I cannot report here either the specificities of the “Cura Italia” decree nor all the possible modalities of employment of performance artists in the Italian system that go beyond the CCNL and thus are not safeguarding the artist workers in case of emergency. What matters is that with the general crisis and economic disaster generated by the pandemic in Italy, dancers might have finally and necessarily realized the importance of being protected by a union. At the same time, SLC CGIL has demonstrated a new investment in the historically underrepresented workers of the performing arts. Despite the stigmatization of unions with the takeover of neoliberal governments and the normalization of a neoliberal mindset, unions are showing their force of action and necessity now that workers across the country are on the breadline.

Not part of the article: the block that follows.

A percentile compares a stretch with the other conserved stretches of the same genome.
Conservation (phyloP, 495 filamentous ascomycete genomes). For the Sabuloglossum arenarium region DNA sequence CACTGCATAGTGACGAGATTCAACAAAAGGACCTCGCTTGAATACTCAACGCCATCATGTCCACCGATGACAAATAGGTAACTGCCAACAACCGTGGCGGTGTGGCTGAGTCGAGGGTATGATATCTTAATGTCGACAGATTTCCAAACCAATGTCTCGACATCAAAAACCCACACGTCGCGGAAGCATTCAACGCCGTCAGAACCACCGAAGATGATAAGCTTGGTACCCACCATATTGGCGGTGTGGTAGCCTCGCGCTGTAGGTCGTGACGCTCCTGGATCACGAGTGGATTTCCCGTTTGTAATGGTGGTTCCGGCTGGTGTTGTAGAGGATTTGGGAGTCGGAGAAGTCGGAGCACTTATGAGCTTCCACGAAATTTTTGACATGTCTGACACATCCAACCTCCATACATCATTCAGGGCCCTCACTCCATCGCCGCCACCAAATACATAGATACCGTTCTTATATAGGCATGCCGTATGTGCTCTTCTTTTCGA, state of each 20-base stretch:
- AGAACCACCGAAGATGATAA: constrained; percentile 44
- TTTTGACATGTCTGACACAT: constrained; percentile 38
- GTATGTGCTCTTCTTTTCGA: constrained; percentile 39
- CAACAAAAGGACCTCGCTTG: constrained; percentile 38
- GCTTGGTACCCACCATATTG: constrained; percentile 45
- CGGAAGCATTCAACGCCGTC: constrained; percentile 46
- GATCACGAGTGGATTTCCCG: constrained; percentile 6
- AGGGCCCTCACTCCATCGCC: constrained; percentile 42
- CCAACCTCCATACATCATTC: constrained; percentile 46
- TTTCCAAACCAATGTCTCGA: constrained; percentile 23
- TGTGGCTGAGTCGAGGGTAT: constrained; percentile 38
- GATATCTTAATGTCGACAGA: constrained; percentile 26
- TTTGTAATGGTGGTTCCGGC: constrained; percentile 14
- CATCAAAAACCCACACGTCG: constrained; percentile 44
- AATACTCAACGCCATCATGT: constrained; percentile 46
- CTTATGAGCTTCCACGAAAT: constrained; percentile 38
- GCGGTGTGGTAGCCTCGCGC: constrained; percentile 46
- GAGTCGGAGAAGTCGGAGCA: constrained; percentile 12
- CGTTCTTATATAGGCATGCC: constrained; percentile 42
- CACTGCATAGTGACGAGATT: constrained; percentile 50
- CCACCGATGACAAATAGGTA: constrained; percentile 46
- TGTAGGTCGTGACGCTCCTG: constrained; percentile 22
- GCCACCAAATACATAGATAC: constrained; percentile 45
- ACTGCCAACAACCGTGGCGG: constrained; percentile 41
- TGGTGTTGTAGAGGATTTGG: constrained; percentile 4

But also at the same time, the Italian bureaucratic and labor system remains heavy and slow (many of those eligible have not yet received their 600 euros), and it is surely inadequate particularly with regard to twenty-first century work practices and the necessities for the transnational mobility of the artists. In relation to this last point, non-governmental European networks––such as the European Dancehouse Network (EDN) and transnational, artist-led coalitions that are emerging during this pandemic––are assessing the impact of COVID-19 on artists, companies, festivals, theaters, dance spaces across Europe to strategize in concert5 .